Location: Edgington Township Illinois

Biography of Fred Titterington

Few men are sufficiently versatile to successfully pursue two separate and entirely different vocations during their lives. Rare, indeed, is the farmer that becomes a dividend earning manufacturer, especially after he has attained middle age, and become a man of substance through his own efforts in tilling the soil. Such, however, has been the achievement of Fred Titterington, formerly a farmer in the vicinity of Edgington post office and now secretary and general manager of the Argillo works at Carbon Cliff. Discover your family's story. Enter a grandparent's name to get started. choose a state: Any AL AK AZ AR CA CO CT DE DC FL GA HI ID IL IN IA KS KY LA ME MD MA MI MN MS MO MT NE NV NH NJ NM NY NC ND OH OK OR PA RI SC SD TN TX UT VT VA WA WV WI WY INTL Start Now Mr. Titterington is another native of Rock Island County, having been born at Edgington September 1, 1852. He was the son of Charles and Sophia Titterington, pioneers of the community. His early education was that of the average farmer boy, save that he had the additional advantage of a course at Knox Academy at Galesburg, Illinois. Until he was nineteen years of age he worked on his father’s farm and then he set out for himself, and for a...

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Biography of Charles Titterington

For sixty-seven years Charles Titterington lived on the farm in Edgington Township that he entered from the Government. His children grew to manhood and womanhood, married, grandchildren came and attained maturity, and still this doughty pioneer was tilling the soil of the old home place made dear to him by decades of association. He came to Rock Island County in 1835, and at once selected and purchased from the Government the fertile acres that were his abiding place for so long a period. Charles Titterington was born in the parish of Worley, West Yorkshire, England, January 22, 1814. His father, Thomas Titterington, came to America three months after the birth of Charles, and he died February 26, 1857. The mother died in England a short time after his birth. At the time of his death, July 13, 1902, the subject of this sketch was the last survivor of a family of six sons, the others being: John, born September 4, 1795, and died in 1855; Thomas, born July 22, 1806, and died September 7, 1823; James, born November 2, 1807, and died June 5, 1876; Moses, born September 28, 1810, and died February 24, 1890, and Eli, born April 20, 1812, and died September 20, 1825. When Charles was scarcely beyond the age of infancy the family removed to Ross County, Ohio. There he attended the public schools and...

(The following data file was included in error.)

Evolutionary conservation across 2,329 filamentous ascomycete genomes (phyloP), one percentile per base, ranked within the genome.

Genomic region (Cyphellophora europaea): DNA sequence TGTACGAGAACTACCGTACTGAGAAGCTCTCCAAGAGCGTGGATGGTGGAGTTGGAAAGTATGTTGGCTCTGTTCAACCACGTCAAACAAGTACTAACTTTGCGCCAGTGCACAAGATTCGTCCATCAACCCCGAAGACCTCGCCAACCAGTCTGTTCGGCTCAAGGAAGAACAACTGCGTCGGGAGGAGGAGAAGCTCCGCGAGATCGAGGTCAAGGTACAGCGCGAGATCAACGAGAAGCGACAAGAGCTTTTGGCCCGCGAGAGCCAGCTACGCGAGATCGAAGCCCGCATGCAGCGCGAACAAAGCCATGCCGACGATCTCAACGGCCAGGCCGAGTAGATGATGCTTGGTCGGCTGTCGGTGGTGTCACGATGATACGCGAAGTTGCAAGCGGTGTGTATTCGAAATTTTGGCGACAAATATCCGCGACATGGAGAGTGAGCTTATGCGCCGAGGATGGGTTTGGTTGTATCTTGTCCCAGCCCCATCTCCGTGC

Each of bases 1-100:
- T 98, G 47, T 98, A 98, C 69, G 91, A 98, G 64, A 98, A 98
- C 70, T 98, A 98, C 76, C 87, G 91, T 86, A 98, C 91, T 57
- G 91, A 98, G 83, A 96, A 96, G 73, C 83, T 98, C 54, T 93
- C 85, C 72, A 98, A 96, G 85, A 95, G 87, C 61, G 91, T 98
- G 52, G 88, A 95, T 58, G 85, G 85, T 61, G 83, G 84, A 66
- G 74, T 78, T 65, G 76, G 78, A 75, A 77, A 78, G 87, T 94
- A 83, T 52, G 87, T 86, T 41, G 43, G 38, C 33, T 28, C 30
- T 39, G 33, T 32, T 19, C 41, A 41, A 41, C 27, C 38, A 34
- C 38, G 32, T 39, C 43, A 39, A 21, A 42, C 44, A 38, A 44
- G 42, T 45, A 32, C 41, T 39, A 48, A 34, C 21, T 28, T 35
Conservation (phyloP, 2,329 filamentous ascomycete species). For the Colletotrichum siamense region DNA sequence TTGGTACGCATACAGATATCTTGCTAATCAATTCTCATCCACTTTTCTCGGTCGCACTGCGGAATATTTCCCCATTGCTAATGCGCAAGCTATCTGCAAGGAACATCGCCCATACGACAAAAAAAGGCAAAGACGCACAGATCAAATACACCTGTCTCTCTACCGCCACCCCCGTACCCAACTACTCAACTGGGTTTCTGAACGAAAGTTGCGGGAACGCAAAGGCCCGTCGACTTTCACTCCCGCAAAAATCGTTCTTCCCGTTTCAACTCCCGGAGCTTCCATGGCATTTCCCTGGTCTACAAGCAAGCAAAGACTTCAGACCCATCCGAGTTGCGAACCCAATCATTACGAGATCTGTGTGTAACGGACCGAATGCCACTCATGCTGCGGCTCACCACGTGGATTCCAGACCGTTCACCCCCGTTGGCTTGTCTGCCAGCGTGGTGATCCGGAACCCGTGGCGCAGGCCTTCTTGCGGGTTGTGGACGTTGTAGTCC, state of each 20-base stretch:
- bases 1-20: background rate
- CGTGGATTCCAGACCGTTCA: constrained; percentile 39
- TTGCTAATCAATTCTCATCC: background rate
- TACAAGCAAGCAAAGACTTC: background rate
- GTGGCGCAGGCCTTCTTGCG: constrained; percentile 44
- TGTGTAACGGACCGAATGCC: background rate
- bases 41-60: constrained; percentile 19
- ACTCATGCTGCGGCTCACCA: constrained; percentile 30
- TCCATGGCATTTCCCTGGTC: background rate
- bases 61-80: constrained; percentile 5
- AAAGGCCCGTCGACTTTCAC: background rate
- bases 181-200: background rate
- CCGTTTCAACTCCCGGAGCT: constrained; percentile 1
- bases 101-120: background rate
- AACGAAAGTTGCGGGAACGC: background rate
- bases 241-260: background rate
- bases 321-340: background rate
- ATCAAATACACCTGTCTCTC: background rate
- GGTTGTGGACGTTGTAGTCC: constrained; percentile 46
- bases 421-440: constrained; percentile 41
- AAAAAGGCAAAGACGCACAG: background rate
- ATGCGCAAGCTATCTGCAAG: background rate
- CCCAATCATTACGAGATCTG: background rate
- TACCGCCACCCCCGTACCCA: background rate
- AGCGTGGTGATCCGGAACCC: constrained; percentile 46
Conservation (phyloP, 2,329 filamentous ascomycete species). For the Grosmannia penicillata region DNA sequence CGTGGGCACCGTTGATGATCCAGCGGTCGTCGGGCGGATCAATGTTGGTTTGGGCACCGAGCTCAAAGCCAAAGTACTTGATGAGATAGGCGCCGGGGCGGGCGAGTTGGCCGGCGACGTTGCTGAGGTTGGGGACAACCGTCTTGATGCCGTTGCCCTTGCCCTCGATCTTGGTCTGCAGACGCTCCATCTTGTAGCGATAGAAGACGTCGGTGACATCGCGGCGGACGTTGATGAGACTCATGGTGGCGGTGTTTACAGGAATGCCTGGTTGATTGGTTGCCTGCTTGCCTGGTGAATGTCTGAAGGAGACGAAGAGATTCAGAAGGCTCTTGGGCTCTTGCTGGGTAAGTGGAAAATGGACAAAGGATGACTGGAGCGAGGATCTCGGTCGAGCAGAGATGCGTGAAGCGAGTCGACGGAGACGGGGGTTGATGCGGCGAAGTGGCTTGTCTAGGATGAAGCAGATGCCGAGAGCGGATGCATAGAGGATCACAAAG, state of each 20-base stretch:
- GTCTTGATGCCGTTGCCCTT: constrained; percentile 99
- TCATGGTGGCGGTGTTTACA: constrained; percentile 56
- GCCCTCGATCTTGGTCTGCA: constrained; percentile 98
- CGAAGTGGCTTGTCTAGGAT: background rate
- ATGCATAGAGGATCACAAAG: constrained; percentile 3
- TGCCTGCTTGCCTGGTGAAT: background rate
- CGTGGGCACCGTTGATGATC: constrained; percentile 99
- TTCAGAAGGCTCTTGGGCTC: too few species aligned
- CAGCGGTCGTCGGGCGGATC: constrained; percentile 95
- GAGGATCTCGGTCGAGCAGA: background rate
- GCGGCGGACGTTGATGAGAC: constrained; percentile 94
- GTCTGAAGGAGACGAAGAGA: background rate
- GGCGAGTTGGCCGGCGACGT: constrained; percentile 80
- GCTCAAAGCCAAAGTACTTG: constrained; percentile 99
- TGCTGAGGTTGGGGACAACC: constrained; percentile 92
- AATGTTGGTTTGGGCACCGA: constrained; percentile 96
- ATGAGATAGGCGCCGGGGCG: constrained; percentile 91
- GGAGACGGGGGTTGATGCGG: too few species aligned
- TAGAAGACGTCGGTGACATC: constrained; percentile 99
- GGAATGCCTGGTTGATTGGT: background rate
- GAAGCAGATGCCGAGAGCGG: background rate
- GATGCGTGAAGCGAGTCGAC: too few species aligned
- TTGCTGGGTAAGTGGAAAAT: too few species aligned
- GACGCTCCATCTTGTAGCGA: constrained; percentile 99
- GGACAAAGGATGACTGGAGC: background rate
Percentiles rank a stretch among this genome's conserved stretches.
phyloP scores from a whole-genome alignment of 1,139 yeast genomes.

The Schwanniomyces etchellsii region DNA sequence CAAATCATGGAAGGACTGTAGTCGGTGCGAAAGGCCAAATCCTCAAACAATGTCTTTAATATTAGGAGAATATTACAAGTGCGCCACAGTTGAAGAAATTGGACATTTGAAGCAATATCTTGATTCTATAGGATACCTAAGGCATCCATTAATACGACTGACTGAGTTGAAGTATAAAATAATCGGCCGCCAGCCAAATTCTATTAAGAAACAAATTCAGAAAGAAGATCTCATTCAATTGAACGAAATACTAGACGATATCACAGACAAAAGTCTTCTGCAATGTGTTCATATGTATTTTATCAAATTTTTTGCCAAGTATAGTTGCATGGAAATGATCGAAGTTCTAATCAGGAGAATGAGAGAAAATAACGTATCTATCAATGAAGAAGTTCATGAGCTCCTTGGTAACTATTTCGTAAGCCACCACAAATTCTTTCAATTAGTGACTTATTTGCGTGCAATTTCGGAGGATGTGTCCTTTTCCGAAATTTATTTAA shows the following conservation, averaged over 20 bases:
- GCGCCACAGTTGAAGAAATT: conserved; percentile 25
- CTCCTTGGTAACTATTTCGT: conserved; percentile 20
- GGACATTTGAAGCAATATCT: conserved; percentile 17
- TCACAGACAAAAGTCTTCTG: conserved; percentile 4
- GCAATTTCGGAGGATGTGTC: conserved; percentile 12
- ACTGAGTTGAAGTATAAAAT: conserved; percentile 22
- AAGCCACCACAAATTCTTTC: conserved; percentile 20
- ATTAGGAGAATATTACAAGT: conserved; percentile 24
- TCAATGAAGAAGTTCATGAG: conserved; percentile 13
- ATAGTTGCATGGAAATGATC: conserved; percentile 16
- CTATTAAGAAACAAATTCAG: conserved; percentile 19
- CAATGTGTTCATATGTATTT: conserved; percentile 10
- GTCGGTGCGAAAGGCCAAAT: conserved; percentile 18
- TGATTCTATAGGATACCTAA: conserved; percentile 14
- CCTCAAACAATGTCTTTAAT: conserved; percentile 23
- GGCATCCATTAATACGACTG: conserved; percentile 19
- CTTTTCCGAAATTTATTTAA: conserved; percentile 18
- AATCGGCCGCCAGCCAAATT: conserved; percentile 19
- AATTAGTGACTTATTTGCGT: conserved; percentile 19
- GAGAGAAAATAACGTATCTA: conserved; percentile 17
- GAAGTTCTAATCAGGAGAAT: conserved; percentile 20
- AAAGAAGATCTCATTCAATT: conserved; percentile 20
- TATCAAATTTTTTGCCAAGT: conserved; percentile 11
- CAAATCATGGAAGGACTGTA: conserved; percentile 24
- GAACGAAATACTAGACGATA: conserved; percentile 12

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Biography of Robert S. Montgomery

For a period of over 35 years the subject of this sketch was one of the leading farmers of Rock Island county. His farm was one of the largest and best under the highest state of cultivation, while the improvements upon it were among the finest and latest in design. Not only was the owner a leader in agricultural, but he was likewise foremost among his fellow men, in church, in politics and in society. His sons and daughters, following the example he set for them, grew into useful men and women and went out to fill responsible positions in the world. Robert Simington Montgomery was born March 30,. 1836, at Danville, Pennsylvania, and died January 6, 1900, at his homestead on section 26, Edgington Township. He was a son of Daniel and Margaret (Simington) Montgomery, natives of the Keystone state, but residents of Rock Island County from the year in which the son was born. The father became one of the chief landholders of the community, entering 1,000 acres from the government where the homestead stood. He also acquired a section of land lying to the south and several other farms in the county, besides a considerable tract in the vicinity of Joliet. The father died in 1849 at the age of 45 and his two sons, Robert and Daniel, succeeded to his landed interests. Both improved the...

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Biography of Henry B. Hubbard

There is no happier hour in the life of the conscientious and circumspect biographer than one which affords him the occasion for picturing in words the record of a virile, useful, energetic and honorable person. There is always a fascinating something about such a person, whether old or young, which forcibly appeals to the pen, and brings forth latent thought and effort which are too often permitted to be dormant-lethargic, as it were. The mere conviction of a man’s astuteness and sterling worth is all sufficient to inspire one with a desire to write endless pages of eulogies concerning him: but alas! the write:-never did nor never will live who can fittingly portray the virtues, services and patriotism of an upright, thrifty and substantial citizen. And so, in our simple way, with the advance knowledge that our language is wholly inadequate to suitably elucidate the many redeeming traits of our friend, but with the realization that our efforts will be appreciated in the same felicitous spirit in which it is imparted, we summon the temerity to place before the reader Mr. Henry B. Hub-bard, as he is, and has always been. Mr. Hubbard is a product of the Buckeye State. He was born at New Matamoras, Ohio, September 30, 1863, being a son of W. A. and Anna Hubbard. His father was a native of Ohio, his mother, who...

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